Microbial keratitis is a sight-threatening infectious disease associated with significant ocular morbidity. By one estimate, the annual incidence of microbial keratitis is approximately 500,000 patients worldwide and 30,000 patients in the US alone. The ocular surface is generally inhabitable for microbial pathogens because of anatomical barriers that impede microbial colonization, mechanical systems that constantly clear pathogens, and coordinated defense responses that are rapidly mounted to effectively eradicate invading pathogens. Infection occurs when one or several of these mechanisms are compromised and the balance of host-pathogen interactions shifts to favor pathogenic mechanisms. Thus, a better understanding of host-pathogen interactions is a major public health priority, but the bacterial and host mechanisms that contribute to the pathogenesis of microbial keratitis are incompletely understood. The central goal of this application is to define how syndecan- 1, a major cell surface heparin sulfate proteoglycan (HSPG), promotes the pathogenesis of bacterial keratitis. Syndecan-1 is abundantly expressed in the corneal epithelium, but much remains unknown of its functions in the cornea. Syndecan-1 functions as receptors on the cell surface and also as soluble HSPGs in the extracellular environment because its extracellular ectodomain can be shed under certain pathological conditions. Preliminary studies showed that mice deficient in syndecan-1 significantly resist corneal infection by Staphylococcus aureus, suggesting that syndecan-1 is an important host factor that promotes S. aureus keratitis. The underlying mechanisms of how syndecan-1 functions in this manner are not understood, but preliminary data also suggested that S. aureus induces syndecan-1 shedding in corneal epithelial cells and exploits the capacity of syndecan-1 ectodomains to counteract neutrophil-mediated defense mechanisms in a heparin sulfate (HS)-dependent manner. Based on these data, this proposal will examine the overall hypothesis that bacterial subversion of HSPGs is an important virulence mechanism in the pathogenesis of bacterial keratitis in 3 Specific Aims.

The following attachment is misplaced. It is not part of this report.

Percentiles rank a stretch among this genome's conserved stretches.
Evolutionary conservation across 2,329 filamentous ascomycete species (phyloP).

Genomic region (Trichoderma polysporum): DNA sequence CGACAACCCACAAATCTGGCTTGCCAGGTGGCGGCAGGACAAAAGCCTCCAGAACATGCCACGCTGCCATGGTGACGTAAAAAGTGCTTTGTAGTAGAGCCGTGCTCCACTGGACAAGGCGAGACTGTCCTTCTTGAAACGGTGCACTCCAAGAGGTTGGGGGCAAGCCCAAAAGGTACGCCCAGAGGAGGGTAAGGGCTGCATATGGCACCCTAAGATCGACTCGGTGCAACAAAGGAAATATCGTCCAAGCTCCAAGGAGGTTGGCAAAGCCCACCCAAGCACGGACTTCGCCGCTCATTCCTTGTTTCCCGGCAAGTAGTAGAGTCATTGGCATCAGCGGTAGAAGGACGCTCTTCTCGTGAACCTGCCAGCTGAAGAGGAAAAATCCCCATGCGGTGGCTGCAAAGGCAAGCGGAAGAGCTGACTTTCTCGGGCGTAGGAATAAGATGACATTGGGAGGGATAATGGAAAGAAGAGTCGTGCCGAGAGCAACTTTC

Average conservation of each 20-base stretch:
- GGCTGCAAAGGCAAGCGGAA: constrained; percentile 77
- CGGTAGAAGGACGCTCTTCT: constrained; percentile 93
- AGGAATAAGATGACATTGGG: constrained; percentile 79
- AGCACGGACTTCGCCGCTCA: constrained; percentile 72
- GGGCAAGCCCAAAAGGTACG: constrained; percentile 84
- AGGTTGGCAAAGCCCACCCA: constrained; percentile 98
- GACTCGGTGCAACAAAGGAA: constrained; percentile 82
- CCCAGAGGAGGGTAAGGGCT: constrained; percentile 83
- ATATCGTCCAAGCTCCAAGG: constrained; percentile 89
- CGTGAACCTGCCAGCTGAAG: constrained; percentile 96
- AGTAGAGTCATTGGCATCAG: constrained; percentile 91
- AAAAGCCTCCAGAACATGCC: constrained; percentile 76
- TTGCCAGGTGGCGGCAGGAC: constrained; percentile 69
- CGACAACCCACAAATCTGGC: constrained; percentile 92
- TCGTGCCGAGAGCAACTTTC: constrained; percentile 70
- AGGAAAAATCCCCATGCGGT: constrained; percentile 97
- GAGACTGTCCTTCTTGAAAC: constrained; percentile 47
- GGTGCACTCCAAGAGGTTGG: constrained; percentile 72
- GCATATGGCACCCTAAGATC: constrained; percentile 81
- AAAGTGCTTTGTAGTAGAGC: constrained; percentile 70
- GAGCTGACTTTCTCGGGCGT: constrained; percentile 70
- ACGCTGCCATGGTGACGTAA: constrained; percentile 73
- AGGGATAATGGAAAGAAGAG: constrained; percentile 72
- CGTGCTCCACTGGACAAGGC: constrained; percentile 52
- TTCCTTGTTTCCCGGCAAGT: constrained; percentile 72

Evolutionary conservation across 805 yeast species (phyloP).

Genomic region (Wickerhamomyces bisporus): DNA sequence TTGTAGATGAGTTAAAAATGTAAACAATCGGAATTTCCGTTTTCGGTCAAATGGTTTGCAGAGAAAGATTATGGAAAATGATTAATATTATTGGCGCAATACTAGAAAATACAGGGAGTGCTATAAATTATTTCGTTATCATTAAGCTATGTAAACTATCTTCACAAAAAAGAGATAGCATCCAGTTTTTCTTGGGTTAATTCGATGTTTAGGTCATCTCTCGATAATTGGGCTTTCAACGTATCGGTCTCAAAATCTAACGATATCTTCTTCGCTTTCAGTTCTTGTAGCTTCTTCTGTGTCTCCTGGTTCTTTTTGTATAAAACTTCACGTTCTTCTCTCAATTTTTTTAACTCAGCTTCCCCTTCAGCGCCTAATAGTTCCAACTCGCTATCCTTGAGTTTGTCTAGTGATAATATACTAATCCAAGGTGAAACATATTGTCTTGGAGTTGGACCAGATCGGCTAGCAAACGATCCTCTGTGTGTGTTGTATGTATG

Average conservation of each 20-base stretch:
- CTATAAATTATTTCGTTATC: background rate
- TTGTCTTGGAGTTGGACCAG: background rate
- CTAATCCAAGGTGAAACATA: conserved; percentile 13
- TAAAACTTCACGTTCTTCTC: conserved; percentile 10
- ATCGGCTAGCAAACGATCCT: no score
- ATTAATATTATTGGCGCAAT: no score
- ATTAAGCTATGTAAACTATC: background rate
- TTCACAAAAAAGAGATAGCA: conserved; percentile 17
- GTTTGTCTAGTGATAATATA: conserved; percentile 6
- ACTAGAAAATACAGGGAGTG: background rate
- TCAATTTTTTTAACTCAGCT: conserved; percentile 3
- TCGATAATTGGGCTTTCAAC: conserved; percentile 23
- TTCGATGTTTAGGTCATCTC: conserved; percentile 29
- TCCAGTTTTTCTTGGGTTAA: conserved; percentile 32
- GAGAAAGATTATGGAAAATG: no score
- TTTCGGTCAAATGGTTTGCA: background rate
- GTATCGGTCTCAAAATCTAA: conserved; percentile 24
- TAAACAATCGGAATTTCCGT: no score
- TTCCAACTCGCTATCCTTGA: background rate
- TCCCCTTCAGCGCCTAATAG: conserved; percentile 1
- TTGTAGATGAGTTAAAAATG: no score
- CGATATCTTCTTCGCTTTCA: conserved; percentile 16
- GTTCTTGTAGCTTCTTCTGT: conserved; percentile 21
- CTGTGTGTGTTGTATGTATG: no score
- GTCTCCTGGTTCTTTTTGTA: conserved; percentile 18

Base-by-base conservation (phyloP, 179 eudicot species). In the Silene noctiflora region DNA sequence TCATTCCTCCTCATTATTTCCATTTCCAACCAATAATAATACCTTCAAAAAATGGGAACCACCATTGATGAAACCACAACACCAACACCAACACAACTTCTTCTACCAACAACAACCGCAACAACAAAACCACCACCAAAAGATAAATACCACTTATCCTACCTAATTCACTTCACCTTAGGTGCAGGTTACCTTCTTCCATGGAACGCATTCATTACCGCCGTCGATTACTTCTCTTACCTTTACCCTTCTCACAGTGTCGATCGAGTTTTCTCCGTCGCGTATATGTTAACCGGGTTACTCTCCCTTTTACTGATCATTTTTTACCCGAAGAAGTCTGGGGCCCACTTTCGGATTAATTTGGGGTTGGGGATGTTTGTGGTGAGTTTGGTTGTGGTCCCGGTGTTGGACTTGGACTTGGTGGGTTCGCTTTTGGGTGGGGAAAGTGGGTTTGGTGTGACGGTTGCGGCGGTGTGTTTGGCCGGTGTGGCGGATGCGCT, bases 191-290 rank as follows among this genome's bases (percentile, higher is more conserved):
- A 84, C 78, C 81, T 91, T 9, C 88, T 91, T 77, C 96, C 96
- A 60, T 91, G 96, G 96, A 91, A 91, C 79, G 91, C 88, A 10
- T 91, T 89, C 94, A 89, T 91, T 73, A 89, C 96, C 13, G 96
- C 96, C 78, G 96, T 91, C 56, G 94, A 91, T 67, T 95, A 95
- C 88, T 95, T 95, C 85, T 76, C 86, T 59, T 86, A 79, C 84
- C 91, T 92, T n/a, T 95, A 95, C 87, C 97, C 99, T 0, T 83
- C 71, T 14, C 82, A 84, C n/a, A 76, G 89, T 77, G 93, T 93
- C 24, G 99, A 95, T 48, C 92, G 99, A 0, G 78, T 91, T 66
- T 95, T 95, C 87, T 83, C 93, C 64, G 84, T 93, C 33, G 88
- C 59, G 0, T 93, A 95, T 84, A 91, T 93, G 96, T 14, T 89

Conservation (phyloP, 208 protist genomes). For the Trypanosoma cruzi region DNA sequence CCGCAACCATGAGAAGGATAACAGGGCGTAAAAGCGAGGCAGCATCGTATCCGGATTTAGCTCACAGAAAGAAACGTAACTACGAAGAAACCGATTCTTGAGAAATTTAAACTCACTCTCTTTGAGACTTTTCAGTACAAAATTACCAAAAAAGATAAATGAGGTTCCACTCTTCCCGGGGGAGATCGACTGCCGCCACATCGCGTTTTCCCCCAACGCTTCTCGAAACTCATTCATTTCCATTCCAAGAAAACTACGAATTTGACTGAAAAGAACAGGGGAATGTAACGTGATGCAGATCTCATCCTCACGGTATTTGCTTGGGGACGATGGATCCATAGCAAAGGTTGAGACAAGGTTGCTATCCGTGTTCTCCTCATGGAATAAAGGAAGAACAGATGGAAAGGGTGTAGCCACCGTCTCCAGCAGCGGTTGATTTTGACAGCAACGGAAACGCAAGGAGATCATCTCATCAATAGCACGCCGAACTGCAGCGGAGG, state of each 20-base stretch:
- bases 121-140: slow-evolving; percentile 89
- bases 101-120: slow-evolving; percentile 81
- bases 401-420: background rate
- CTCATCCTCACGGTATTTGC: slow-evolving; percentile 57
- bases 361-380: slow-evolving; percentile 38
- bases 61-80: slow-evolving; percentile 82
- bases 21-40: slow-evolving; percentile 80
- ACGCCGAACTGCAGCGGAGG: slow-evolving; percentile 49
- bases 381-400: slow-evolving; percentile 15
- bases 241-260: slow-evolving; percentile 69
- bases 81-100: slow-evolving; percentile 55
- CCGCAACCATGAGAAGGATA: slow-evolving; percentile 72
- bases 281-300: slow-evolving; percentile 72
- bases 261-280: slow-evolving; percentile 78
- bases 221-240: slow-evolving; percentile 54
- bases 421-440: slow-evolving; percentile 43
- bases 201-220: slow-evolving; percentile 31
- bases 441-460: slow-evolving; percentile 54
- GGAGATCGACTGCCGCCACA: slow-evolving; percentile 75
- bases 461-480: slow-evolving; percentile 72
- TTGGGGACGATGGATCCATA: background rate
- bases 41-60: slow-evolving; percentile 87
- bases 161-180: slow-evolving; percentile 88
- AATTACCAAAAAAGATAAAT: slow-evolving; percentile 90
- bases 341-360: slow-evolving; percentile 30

Aim 1 will define how syndecan-1 shedding is induced in S. aureus keratitis.
Aim 2 will elucidate the structural features of syndecan-1 ectodomain HS that promote S. aureus keratitis, and Aim 3 will determine the biological mechanism of how syndecan-1 ectodomains inhibit S. aureus killing by neutrophils. The proposed studies will use both novel and established genetic, biochemical, and cell biological approaches in conjunction with in vivo models of bacterial keratitis. The proposed studies are anticipated to uncover previously unknown biological functions of corneal epithelial HSPGs and to increase our understanding of molecular and cellular processes that are central to the pathogenesis of bacterial keratitis.
Bacterial infection of the cornea is a significant sight-threatening complication in the US and worldwide. This grant will investigate how bacterial pathogens exploit a molecule called syndecan to counteract immune mechanisms and promote their pathogenesis in the cornea. These studies should provide new scientific information on how bacterial pathogens cause disease in the cornea and reveal molecular targets for the development of novel therapeutic approaches against bacterial diseases of the ocular surface.
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